I went on a tour of City Hall this week amidst the spirited crowds and cheery atmosphere provided by the Street Performers Festival taking place just outside of the building at Churchill Square.
Councillor Ben Henderson showed us around. We started in the council chamber, where Councillor Henderson explained what a typical meeting was like – from the question and answer-like structure (as opposed to a debate), to citizen participation being encouraged, to the standard audience makeup. With the push of a button, he showed us how the skylight could be shut out, useful in the instances that the overhead glare or outside noise becomes too much to bear. The coolest part of the entire tour (which makes me sound like an overexcited elementary child) was when he gave us the green light to sit in any of the city councillors’ chairs on the condition that we didn’t touch anything or attempt to change the height of the seats. Of course, we all went for the money shot.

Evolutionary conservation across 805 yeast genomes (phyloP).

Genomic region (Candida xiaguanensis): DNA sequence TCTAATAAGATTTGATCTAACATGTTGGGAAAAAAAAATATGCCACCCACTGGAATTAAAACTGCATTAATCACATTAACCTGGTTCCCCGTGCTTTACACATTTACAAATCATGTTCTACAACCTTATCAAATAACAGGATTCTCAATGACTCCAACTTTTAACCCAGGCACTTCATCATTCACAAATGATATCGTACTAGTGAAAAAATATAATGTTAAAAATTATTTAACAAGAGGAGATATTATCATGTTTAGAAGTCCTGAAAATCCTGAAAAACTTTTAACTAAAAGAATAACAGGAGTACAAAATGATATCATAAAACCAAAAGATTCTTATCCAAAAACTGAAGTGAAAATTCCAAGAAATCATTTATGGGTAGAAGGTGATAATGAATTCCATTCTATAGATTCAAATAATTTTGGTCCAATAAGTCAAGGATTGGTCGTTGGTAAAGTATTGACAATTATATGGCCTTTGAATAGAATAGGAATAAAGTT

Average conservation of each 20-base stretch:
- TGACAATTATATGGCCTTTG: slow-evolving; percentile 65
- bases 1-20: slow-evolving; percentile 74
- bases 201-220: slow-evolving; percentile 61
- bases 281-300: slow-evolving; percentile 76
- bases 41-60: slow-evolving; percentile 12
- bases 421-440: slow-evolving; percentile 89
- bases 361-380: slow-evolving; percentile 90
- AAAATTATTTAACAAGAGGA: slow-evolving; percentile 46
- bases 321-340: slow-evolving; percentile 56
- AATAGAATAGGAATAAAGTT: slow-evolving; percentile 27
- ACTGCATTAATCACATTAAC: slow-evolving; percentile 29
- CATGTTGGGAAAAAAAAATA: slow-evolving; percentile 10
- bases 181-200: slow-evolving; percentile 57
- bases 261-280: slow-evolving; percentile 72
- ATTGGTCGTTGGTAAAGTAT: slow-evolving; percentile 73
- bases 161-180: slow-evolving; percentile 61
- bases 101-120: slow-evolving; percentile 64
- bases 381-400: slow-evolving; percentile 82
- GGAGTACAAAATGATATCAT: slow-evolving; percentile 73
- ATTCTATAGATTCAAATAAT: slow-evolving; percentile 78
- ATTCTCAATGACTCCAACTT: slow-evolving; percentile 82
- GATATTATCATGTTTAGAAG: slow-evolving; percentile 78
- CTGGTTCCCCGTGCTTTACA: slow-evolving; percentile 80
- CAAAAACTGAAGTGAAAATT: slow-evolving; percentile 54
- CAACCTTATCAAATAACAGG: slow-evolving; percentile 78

Too cool! (I’m such a geek, I know.)
The next room on the tour, apparently not often seen by the public, was the interior of the second glass pyramid. What is the room being used for, you ask? Storage.
Think this is where Mayor Mandel works out?
Apparently the room isn’t very well ventilated or heated, so nothing too practical can be done in the space.
Looking down into the chambers
Transparencies change the color of the projected lights at night
One of the last stops was the wall where portraits of past mayors are on display. All are intact except Jan Reimer’s, whose picture was stolen and hasn’t yet been replaced.
Councillor Henderson shows us the “Mayoral Wall”
Looking down from the balcony
While the tour isn’t available for individuals, if you have a group between 10-25 people, it is an informative and behind-the-scenes look at a very important city landmark.
The view leaving City Hall